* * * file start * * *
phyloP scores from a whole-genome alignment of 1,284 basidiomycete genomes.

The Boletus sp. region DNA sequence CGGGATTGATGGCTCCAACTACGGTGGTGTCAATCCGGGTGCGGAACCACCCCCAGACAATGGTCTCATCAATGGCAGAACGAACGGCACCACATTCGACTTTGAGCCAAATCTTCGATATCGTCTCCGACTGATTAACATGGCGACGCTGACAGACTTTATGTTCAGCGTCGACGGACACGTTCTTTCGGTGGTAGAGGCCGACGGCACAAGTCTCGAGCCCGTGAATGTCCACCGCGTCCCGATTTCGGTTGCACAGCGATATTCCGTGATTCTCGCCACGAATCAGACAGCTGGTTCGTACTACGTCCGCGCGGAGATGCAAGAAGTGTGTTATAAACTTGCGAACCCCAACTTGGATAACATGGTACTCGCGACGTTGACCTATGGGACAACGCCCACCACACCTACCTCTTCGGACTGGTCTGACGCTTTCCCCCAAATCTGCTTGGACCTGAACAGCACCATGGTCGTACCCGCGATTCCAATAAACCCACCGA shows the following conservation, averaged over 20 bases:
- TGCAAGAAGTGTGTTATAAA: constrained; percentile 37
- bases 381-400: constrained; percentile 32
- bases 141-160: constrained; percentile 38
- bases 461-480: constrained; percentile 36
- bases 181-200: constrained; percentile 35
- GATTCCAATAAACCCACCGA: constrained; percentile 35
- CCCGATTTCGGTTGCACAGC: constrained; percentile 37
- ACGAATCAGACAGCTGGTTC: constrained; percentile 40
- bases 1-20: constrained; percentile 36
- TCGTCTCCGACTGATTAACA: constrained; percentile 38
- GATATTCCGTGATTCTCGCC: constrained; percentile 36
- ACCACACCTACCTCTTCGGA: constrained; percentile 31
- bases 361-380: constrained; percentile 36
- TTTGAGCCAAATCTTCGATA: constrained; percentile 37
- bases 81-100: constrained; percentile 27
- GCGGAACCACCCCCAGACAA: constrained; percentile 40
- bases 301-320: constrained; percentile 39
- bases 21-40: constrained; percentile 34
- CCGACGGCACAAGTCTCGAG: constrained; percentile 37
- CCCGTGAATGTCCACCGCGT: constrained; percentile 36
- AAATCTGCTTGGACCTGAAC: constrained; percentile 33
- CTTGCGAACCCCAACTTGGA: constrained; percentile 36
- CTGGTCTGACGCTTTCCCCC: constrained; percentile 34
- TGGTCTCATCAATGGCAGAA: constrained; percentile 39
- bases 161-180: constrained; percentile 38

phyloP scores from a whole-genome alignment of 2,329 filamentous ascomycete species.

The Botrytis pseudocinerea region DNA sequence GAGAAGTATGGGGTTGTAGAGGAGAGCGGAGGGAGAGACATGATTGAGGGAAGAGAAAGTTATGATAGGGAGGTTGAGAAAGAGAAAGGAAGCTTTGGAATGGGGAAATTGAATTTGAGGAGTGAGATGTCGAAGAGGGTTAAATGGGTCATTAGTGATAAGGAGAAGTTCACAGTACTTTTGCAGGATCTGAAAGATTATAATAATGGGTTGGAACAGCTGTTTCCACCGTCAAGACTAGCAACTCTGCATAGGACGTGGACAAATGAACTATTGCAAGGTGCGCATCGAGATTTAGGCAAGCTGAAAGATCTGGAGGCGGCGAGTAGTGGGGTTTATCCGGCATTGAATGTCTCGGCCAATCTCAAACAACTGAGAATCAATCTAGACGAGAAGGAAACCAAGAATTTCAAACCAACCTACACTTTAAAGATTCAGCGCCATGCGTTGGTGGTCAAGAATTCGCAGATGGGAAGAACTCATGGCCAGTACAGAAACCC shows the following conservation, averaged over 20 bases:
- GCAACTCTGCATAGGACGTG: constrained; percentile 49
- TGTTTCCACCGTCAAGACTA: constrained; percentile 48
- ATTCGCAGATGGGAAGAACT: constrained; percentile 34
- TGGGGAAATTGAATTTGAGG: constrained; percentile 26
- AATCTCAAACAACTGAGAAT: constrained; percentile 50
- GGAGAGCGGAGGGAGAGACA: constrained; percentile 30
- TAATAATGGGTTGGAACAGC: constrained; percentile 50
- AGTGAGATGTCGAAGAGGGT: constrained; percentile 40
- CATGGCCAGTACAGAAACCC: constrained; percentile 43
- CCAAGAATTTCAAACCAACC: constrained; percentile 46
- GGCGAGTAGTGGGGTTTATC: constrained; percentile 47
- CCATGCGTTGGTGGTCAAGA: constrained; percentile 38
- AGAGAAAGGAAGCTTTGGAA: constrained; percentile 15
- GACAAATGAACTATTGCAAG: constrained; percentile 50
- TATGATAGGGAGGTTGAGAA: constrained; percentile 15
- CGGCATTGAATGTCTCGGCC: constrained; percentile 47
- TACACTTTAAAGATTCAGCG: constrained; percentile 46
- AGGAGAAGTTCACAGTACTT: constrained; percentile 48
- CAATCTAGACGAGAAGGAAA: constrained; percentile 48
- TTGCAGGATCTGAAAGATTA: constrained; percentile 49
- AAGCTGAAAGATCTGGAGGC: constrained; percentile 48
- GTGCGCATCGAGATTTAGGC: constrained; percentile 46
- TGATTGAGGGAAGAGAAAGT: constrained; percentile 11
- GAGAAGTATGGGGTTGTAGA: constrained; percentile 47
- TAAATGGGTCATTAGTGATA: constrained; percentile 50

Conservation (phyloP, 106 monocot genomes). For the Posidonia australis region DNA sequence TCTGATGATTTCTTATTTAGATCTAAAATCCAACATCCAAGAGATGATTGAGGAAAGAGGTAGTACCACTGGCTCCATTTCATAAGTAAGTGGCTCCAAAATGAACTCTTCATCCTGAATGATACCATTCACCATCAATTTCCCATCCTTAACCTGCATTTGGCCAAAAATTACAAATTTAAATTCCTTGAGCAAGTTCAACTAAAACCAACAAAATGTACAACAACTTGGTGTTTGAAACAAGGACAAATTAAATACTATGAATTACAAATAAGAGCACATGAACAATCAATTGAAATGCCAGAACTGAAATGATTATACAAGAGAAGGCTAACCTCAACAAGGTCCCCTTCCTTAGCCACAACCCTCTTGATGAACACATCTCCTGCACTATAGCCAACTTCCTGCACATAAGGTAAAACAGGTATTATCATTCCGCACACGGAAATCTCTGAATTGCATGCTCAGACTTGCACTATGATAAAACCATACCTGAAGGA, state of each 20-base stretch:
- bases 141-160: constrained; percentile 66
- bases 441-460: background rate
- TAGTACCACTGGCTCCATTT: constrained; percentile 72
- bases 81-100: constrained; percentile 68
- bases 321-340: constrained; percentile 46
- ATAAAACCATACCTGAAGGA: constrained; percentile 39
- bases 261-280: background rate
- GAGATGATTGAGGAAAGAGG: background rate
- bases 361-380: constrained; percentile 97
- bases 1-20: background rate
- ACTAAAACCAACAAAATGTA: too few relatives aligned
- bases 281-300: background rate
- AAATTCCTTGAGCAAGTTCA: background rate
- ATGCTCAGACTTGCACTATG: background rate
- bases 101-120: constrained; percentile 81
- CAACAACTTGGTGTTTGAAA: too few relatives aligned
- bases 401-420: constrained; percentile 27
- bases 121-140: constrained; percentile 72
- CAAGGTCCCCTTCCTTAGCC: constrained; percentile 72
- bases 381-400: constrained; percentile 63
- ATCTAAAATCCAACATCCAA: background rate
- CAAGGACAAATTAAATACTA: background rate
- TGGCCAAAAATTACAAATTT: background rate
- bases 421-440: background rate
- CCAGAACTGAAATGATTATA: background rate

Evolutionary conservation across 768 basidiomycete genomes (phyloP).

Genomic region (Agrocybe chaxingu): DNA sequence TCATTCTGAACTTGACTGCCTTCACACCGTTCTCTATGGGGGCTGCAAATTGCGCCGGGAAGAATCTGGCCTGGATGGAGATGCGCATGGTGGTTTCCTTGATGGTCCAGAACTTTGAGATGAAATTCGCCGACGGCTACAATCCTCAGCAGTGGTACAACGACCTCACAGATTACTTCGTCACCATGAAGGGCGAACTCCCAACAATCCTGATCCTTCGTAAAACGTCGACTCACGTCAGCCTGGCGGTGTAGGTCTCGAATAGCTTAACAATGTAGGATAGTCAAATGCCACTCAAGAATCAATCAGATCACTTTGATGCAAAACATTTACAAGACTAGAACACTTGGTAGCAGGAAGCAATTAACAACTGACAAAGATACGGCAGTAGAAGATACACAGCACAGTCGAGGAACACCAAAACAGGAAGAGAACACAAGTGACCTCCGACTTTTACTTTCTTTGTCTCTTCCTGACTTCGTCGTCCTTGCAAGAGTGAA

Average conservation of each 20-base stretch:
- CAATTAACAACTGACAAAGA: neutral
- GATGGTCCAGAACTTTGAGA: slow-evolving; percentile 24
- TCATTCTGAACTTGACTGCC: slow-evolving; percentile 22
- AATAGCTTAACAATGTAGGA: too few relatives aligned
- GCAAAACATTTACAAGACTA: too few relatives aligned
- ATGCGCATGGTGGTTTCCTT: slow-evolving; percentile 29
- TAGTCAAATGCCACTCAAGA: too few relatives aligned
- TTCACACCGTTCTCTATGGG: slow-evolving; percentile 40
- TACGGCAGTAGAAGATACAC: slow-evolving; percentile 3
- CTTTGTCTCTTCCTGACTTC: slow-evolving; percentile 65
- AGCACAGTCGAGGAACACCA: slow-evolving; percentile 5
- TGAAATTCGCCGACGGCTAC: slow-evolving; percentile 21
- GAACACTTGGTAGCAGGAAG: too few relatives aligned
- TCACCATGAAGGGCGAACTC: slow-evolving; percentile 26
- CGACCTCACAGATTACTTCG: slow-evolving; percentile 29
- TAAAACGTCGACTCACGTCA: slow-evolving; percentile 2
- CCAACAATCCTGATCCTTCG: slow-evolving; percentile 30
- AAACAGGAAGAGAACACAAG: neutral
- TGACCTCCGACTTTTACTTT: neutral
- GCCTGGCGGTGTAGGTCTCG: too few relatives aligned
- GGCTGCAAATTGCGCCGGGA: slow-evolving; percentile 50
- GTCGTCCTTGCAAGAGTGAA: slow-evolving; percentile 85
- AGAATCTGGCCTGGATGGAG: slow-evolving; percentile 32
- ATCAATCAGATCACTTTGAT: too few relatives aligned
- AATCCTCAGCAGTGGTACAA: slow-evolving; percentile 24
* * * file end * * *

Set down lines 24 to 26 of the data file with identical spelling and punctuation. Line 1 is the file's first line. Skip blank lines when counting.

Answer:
- CTTGCGAACCCCAACTTGGA: constrained; percentile 36
- CTGGTCTGACGCTTTCCCCC: constrained; percentile 34
- TGGTCTCATCAATGGCAGAA: constrained; percentile 39